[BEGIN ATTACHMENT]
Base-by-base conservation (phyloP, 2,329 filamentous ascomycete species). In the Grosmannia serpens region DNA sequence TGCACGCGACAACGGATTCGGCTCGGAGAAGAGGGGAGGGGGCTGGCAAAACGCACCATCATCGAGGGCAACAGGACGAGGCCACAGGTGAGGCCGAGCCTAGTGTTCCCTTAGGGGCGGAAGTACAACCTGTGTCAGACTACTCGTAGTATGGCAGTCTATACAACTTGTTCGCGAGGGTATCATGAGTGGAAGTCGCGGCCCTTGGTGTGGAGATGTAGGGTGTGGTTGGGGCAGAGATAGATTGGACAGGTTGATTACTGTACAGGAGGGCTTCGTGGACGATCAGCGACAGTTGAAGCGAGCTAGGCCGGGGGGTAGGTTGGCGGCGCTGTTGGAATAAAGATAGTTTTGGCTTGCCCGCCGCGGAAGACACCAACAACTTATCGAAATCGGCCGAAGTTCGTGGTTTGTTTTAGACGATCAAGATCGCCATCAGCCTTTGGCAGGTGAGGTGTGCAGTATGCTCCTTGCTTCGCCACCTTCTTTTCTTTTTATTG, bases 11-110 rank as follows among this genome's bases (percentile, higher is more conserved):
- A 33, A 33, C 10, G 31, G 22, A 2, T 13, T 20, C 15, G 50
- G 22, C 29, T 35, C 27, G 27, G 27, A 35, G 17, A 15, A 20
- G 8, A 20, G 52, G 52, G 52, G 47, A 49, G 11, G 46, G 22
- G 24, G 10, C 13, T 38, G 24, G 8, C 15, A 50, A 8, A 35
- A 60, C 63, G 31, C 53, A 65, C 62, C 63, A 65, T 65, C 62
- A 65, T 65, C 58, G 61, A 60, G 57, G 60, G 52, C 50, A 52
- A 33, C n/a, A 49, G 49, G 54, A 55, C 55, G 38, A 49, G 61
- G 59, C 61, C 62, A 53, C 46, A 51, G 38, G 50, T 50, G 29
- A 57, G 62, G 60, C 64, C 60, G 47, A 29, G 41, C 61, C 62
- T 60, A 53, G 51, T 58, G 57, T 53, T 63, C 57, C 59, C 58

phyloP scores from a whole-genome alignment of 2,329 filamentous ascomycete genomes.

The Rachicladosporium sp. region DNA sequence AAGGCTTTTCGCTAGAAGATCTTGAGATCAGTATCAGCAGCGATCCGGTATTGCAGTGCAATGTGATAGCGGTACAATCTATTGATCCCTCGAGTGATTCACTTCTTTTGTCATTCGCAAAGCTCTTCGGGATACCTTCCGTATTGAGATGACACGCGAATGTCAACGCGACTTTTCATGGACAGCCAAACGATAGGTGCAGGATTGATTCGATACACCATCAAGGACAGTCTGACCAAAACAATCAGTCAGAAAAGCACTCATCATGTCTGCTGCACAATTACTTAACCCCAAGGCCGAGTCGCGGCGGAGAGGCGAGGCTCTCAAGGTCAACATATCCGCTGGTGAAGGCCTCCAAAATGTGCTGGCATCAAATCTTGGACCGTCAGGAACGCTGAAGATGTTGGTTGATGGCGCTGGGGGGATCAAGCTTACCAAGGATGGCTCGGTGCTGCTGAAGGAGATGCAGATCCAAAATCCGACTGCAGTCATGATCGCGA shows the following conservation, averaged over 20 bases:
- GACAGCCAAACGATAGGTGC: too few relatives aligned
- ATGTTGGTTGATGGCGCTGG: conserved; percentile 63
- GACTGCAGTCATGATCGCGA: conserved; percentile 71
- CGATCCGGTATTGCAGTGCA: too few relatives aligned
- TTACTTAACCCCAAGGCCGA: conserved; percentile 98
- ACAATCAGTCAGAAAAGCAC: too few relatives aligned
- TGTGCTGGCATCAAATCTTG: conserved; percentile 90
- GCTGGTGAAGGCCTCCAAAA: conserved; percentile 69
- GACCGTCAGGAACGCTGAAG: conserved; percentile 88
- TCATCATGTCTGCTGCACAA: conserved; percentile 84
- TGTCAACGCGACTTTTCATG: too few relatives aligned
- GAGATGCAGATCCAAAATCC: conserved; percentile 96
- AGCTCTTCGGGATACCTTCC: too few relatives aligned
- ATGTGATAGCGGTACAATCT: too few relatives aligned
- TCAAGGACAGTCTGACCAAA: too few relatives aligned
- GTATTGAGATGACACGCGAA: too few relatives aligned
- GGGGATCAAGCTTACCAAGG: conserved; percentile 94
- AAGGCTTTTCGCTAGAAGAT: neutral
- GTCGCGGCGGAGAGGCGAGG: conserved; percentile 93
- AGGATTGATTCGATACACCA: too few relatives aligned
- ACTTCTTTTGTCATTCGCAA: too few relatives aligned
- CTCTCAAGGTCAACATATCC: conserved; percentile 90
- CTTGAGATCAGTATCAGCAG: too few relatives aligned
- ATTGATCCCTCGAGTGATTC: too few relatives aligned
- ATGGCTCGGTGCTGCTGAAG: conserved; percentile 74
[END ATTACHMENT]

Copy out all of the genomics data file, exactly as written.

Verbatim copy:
Base-by-base conservation (phyloP, 2,329 filamentous ascomycete species). In the Grosmannia serpens region DNA sequence TGCACGCGACAACGGATTCGGCTCGGAGAAGAGGGGAGGGGGCTGGCAAAACGCACCATCATCGAGGGCAACAGGACGAGGCCACAGGTGAGGCCGAGCCTAGTGTTCCCTTAGGGGCGGAAGTACAACCTGTGTCAGACTACTCGTAGTATGGCAGTCTATACAACTTGTTCGCGAGGGTATCATGAGTGGAAGTCGCGGCCCTTGGTGTGGAGATGTAGGGTGTGGTTGGGGCAGAGATAGATTGGACAGGTTGATTACTGTACAGGAGGGCTTCGTGGACGATCAGCGACAGTTGAAGCGAGCTAGGCCGGGGGGTAGGTTGGCGGCGCTGTTGGAATAAAGATAGTTTTGGCTTGCCCGCCGCGGAAGACACCAACAACTTATCGAAATCGGCCGAAGTTCGTGGTTTGTTTTAGACGATCAAGATCGCCATCAGCCTTTGGCAGGTGAGGTGTGCAGTATGCTCCTTGCTTCGCCACCTTCTTTTCTTTTTATTG, bases 11-110 rank as follows among this genome's bases (percentile, higher is more conserved):
- A 33, A 33, C 10, G 31, G 22, A 2, T 13, T 20, C 15, G 50
- G 22, C 29, T 35, C 27, G 27, G 27, A 35, G 17, A 15, A 20
- G 8, A 20, G 52, G 52, G 52, G 47, A 49, G 11, G 46, G 22
- G 24, G 10, C 13, T 38, G 24, G 8, C 15, A 50, A 8, A 35
- A 60, C 63, G 31, C 53, A 65, C 62, C 63, A 65, T 65, C 62
- A 65, T 65, C 58, G 61, A 60, G 57, G 60, G 52, C 50, A 52
- A 33, C n/a, A 49, G 49, G 54, A 55, C 55, G 38, A 49, G 61
- G 59, C 61, C 62, A 53, C 46, A 51, G 38, G 50, T 50, G 29
- A 57, G 62, G 60, C 64, C 60, G 47, A 29, G 41, C 61, C 62
- T 60, A 53, G 51, T 58, G 57, T 53, T 63, C 57, C 59, C 58

phyloP scores from a whole-genome alignment of 2,329 filamentous ascomycete genomes.

The Rachicladosporium sp. region DNA sequence AAGGCTTTTCGCTAGAAGATCTTGAGATCAGTATCAGCAGCGATCCGGTATTGCAGTGCAATGTGATAGCGGTACAATCTATTGATCCCTCGAGTGATTCACTTCTTTTGTCATTCGCAAAGCTCTTCGGGATACCTTCCGTATTGAGATGACACGCGAATGTCAACGCGACTTTTCATGGACAGCCAAACGATAGGTGCAGGATTGATTCGATACACCATCAAGGACAGTCTGACCAAAACAATCAGTCAGAAAAGCACTCATCATGTCTGCTGCACAATTACTTAACCCCAAGGCCGAGTCGCGGCGGAGAGGCGAGGCTCTCAAGGTCAACATATCCGCTGGTGAAGGCCTCCAAAATGTGCTGGCATCAAATCTTGGACCGTCAGGAACGCTGAAGATGTTGGTTGATGGCGCTGGGGGGATCAAGCTTACCAAGGATGGCTCGGTGCTGCTGAAGGAGATGCAGATCCAAAATCCGACTGCAGTCATGATCGCGA shows the following conservation, averaged over 20 bases:
- GACAGCCAAACGATAGGTGC: too few relatives aligned
- ATGTTGGTTGATGGCGCTGG: conserved; percentile 63
- GACTGCAGTCATGATCGCGA: conserved; percentile 71
- CGATCCGGTATTGCAGTGCA: too few relatives aligned
- TTACTTAACCCCAAGGCCGA: conserved; percentile 98
- ACAATCAGTCAGAAAAGCAC: too few relatives aligned
- TGTGCTGGCATCAAATCTTG: conserved; percentile 90
- GCTGGTGAAGGCCTCCAAAA: conserved; percentile 69
- GACCGTCAGGAACGCTGAAG: conserved; percentile 88
- TCATCATGTCTGCTGCACAA: conserved; percentile 84
- TGTCAACGCGACTTTTCATG: too few relatives aligned
- GAGATGCAGATCCAAAATCC: conserved; percentile 96
- AGCTCTTCGGGATACCTTCC: too few relatives aligned
- ATGTGATAGCGGTACAATCT: too few relatives aligned
- TCAAGGACAGTCTGACCAAA: too few relatives aligned
- GTATTGAGATGACACGCGAA: too few relatives aligned
- GGGGATCAAGCTTACCAAGG: conserved; percentile 94
- AAGGCTTTTCGCTAGAAGAT: neutral
- GTCGCGGCGGAGAGGCGAGG: conserved; percentile 93
- AGGATTGATTCGATACACCA: too few relatives aligned
- ACTTCTTTTGTCATTCGCAA: too few relatives aligned
- CTCTCAAGGTCAACATATCC: conserved; percentile 90
- CTTGAGATCAGTATCAGCAG: too few relatives aligned
- ATTGATCCCTCGAGTGATTC: too few relatives aligned
- ATGGCTCGGTGCTGCTGAAG: conserved; percentile 74